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Quality Encoding For SD DVD

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Scott Gray
Quality Encoding For SD DVD
on Feb 15, 2007 at 5:03:07 pm

I"m reading in this forum and others about differences in mpg2 encoding. I use Compressor 2.3 at high CBR setting and my video content looks pretty good for SD. But then I look at SD DVD documentaries and motion pictures where the resoloution and quality is in a different league. Are these productions utilizing some unbelievably expensive encoding process and equipment? Is there affordable software the can compete with the quality found in the motion picture DVD product?



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Ed
Re: Quality Encoding For SD DVD
by
on Feb 15, 2007 at 5:22:33 pm

There are a lot of variables. If you start with a high resolution film, then all other things equal, you'll
wind up with a better looking SD DVD than from a video project. There are very expensive hardware-based encoders
that will do a much better job than software encoders. Even within the parameters of a video project, there's HD
down to mini-DV (guess which DVD will look better?). Having said that, there are all kinds of tweaks with the GOP
structure, levels, dissolve compression markers, etc. that will give you a much better look than pushing a couple
of pre-set buttons. And finally, many people think (as do I) that other programs, like BitVice for example (Main Concept is another), do a better
job than Compressor. You'll get better looking DVDs, even with Compressor, if you play around and test different settings.
Ed


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Charles Simonson
Re: Quality Encoding For SD DVD
on Feb 15, 2007 at 7:03:34 pm

While I agree that having a film-based source is almost assuredly going to give you a better encode than any video camera ever could, to say that hardware encoders are better is false. Really, a hardware encoder's only advantage today is the ability to encode in real-time from SDI. There are quite a few software encoders out there today that can match the best quality from hardware encoders otherwise.


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Scott Gray
Re: Quality Encoding For SD DVD
on Feb 15, 2007 at 7:55:40 pm

I appreciate the feedback from this great forum, and for both of you taking the time to reply to this quality issue so promptly. Since you both appear to know much more than I do on the subject, here is my immediate delimma. I have a customer who is viewing still images scaled in Photoshop, saved as pict files at 72dpi and then made as a slideshow in Studio Pro. The end result is that all the still images, which by the way began as high quality digital images, look "fuzzy" by the time they are encoded and viewed on a display. This particular client is critiquing on his 47" plasma and comparing it to his copy of Lord of The Rings.



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Charles Simonson
Re: Quality Encoding For SD DVD
on Feb 16, 2007 at 3:40:35 am

Are you editing the still images on an interlaced timeline? Most likely, its the conversion from still image to video creating the quality issues you are noting. If the final display target is going to be a progressive display, then author in a progressive timeline and encode for a progressive DVD.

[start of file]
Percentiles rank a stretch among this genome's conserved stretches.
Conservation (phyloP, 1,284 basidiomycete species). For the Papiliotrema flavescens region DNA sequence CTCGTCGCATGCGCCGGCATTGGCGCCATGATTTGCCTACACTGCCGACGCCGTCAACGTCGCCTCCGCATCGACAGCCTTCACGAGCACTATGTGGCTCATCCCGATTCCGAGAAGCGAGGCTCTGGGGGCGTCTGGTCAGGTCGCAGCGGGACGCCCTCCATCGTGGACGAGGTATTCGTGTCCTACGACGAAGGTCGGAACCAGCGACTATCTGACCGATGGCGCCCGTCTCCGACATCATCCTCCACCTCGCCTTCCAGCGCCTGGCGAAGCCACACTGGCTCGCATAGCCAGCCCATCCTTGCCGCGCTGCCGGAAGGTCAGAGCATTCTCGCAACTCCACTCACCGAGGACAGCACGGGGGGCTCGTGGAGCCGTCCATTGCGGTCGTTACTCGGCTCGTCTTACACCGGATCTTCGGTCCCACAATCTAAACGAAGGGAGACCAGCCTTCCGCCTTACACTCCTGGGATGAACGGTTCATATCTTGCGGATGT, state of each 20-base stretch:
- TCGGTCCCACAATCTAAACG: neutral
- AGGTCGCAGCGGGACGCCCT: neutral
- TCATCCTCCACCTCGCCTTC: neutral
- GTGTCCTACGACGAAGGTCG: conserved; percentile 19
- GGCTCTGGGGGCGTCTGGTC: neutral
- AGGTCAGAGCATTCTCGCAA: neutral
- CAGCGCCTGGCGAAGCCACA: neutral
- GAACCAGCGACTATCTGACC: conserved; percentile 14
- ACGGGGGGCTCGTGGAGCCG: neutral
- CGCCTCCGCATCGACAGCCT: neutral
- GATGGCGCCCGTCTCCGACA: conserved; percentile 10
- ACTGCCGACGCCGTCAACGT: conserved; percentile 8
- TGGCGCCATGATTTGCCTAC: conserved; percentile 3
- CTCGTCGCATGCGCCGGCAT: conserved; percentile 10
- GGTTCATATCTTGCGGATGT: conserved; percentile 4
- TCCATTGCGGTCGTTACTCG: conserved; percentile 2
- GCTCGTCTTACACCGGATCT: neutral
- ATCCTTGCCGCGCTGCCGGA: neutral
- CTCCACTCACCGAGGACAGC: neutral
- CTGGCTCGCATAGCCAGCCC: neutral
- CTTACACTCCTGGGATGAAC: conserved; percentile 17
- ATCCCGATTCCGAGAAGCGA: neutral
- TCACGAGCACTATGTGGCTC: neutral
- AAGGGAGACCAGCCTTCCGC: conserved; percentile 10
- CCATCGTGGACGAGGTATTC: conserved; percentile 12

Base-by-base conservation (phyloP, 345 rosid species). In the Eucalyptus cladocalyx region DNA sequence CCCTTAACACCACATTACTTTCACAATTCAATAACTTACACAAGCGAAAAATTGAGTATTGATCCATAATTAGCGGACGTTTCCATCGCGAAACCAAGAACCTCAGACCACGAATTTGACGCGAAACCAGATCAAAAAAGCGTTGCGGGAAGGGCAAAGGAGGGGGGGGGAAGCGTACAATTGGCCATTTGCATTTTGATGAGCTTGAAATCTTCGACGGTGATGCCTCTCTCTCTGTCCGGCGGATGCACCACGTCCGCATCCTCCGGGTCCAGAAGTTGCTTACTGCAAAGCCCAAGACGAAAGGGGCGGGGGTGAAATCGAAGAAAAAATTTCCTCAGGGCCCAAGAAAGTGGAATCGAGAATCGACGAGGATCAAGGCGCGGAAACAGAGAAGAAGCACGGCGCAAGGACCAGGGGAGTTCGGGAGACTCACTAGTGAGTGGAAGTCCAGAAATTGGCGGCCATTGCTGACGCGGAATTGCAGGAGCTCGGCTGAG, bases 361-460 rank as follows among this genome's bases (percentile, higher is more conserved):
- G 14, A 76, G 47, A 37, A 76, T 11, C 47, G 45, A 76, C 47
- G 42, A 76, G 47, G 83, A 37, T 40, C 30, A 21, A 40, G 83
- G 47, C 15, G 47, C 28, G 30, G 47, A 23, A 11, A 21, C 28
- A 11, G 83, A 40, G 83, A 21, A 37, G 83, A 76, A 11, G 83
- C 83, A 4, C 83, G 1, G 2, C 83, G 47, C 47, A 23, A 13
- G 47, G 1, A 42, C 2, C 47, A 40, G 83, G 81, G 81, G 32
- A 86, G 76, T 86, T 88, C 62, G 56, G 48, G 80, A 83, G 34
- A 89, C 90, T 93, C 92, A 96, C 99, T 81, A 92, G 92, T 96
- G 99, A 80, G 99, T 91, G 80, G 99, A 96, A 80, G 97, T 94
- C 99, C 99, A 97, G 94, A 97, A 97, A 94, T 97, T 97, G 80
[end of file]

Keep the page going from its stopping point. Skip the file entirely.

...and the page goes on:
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Scott Gray
Re: Quality Encoding For SD DVD
on Feb 16, 2007 at 2:59:34 pm

Originally I imported pict files directly into Studio Pro, made a slideshow and let SP do the encoding. There doesn't seem to be an option in my encoding preferences for progressive encoding of the stills. I agree that the look of the images resemble a frozen field look. Thanks for the information. I'll run down this road.



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Ed
Re: Quality Encoding For SD DVD
by
on Feb 16, 2007 at 1:00:14 am

I wasn't thinking of inexpensive hardware encoders. I was referring to Sonic's Scenarist and CineVision.
And I guess it's more accurate to say the software/hardware/authoring/encoding combination is what gives you better control.
Ed

[Charles Simonson] "While I agree that having a film-based source is almost assuredly going to give you a better encode than any video camera ever could, to say that hardware encoders are better is false. Really, a hardware encoder's only advantage today is the ability to encode in real-time from SDI. There are quite a few software encoders out there today that can match the best quality from hardware encoders otherw"



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Charles Simonson
Re: Quality Encoding For SD DVD
on Feb 16, 2007 at 3:38:24 am

Even still, there is no reason why a software encoder can't match the quality of any hardware encoder, for any format. In fact, given that a software encoder, which has to encode from file, can spend a near infinite amount of time encoding a single frame, it should be able to ultimately deliver better quality. Although, the trade off becomes what is financially feasible given the time constraints. Often times, this is the primary reason for using MEPG-2 hardware encoders, because there isn't much profit in the DVD authoring business and turnaround has to be very efficient, which only hardware can promise.


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